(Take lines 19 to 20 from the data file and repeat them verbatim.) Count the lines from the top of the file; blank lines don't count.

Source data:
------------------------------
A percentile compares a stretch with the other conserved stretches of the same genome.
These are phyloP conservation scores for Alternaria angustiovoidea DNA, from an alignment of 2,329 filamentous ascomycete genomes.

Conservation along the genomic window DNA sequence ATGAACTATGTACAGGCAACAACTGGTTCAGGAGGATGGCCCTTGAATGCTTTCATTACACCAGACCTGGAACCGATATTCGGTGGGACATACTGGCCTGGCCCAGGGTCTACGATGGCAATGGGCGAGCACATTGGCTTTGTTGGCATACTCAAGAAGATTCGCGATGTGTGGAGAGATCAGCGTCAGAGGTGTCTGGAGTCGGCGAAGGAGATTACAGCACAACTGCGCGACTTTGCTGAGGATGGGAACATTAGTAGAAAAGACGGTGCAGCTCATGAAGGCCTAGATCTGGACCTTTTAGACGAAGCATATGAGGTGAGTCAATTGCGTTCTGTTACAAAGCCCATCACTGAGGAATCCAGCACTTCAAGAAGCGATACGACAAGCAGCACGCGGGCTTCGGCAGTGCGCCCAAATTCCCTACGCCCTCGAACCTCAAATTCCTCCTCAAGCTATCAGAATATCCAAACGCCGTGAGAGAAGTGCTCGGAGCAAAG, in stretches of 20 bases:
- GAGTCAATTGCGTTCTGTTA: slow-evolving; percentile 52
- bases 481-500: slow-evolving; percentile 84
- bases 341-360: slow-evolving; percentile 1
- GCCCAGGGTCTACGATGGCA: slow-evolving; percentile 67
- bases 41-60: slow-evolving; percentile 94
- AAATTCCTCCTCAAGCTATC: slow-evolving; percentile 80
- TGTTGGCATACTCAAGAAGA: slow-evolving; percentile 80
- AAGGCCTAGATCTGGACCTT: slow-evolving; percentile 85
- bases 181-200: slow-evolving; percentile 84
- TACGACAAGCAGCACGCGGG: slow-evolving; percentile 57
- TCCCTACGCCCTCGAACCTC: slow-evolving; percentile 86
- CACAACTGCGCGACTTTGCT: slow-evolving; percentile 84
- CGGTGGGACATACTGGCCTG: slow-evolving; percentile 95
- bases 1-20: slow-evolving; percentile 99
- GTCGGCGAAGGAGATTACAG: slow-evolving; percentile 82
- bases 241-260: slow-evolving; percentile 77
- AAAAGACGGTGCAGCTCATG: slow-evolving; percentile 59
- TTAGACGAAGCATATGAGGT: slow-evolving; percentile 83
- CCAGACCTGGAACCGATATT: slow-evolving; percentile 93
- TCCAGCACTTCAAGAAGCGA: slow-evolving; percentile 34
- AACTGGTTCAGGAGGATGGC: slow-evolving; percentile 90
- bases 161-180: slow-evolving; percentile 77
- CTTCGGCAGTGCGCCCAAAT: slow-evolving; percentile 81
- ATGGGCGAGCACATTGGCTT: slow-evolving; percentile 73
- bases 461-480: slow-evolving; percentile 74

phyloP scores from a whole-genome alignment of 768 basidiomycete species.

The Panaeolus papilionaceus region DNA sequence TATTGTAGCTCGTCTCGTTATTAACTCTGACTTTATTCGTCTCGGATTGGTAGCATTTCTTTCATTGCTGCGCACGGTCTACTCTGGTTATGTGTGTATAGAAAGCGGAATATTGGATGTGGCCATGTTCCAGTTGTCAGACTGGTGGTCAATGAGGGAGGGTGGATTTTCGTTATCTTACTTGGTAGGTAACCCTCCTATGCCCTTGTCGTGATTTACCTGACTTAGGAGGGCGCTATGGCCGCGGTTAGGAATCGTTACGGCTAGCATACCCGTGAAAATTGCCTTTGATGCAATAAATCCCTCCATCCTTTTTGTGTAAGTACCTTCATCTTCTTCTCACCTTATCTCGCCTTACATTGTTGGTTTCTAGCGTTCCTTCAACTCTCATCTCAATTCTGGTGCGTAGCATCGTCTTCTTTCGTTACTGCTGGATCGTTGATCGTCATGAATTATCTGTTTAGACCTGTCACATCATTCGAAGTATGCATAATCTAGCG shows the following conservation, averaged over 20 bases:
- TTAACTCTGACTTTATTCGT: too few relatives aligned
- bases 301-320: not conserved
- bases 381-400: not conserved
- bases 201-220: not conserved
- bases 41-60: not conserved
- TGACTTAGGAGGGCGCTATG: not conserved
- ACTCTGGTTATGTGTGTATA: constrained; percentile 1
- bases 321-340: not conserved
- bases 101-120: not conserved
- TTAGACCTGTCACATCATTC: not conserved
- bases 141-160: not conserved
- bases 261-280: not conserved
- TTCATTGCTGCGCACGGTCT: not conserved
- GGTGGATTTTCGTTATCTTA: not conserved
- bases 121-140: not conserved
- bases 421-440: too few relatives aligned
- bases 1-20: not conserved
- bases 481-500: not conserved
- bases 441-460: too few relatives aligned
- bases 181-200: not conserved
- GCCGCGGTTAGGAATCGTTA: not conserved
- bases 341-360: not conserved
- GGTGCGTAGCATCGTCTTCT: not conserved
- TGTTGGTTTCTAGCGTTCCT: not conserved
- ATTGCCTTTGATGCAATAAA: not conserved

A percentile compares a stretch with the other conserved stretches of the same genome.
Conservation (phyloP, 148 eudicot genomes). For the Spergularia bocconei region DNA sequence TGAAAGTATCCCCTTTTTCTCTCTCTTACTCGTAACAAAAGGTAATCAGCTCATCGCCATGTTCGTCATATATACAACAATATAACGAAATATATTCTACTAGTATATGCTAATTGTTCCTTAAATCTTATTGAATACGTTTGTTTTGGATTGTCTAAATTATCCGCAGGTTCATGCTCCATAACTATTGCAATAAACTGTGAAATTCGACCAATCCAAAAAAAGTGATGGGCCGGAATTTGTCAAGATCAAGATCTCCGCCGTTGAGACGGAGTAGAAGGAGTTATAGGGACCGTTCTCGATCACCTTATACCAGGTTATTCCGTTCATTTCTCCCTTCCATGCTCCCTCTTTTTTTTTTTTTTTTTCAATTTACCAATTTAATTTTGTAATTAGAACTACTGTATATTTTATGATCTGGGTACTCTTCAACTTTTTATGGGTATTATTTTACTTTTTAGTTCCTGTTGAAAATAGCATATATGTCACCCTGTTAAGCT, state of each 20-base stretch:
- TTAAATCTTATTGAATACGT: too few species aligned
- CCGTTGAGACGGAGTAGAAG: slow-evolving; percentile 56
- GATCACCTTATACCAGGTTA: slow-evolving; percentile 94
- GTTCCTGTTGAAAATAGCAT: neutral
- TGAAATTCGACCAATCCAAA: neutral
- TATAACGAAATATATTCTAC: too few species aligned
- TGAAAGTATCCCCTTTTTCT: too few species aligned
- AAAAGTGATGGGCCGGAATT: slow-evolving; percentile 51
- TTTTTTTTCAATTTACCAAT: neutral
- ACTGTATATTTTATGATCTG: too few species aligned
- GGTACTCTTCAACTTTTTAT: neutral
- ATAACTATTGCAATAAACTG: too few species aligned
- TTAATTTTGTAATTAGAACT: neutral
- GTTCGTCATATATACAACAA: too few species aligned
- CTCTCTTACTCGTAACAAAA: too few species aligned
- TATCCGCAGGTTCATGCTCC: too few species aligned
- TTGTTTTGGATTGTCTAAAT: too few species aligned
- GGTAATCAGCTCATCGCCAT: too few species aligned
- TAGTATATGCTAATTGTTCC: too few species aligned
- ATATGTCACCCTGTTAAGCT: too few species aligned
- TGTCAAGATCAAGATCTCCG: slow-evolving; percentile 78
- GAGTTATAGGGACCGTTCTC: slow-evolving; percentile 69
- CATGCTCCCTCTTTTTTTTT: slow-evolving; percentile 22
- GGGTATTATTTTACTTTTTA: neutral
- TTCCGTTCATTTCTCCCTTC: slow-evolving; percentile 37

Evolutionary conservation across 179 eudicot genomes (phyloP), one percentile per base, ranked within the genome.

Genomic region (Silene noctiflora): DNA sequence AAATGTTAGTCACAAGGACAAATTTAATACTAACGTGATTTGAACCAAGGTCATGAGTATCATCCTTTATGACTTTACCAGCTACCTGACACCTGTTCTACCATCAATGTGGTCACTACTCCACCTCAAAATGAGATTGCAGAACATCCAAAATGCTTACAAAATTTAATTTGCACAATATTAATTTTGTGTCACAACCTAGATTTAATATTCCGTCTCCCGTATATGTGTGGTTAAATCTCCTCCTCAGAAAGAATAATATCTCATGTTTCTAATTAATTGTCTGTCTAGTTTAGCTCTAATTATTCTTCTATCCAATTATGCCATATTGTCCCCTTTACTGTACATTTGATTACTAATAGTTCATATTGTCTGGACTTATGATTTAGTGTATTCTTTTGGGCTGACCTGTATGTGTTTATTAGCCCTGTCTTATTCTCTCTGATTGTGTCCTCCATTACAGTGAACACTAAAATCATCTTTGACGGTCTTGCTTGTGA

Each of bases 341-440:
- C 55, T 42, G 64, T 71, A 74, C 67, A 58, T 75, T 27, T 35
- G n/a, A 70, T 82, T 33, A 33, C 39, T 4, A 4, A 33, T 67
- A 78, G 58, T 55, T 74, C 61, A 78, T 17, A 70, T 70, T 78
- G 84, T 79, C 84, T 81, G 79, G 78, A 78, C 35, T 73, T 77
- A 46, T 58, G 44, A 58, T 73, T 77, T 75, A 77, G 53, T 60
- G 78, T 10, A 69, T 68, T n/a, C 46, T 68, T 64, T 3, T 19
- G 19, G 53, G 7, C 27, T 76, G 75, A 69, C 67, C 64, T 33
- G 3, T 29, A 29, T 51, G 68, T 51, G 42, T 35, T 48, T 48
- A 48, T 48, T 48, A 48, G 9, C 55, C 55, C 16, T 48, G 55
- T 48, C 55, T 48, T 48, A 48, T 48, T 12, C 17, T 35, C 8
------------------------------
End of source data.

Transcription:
- bases 241-260: slow-evolving; percentile 77
- AAAAGACGGTGCAGCTCATG: slow-evolving; percentile 59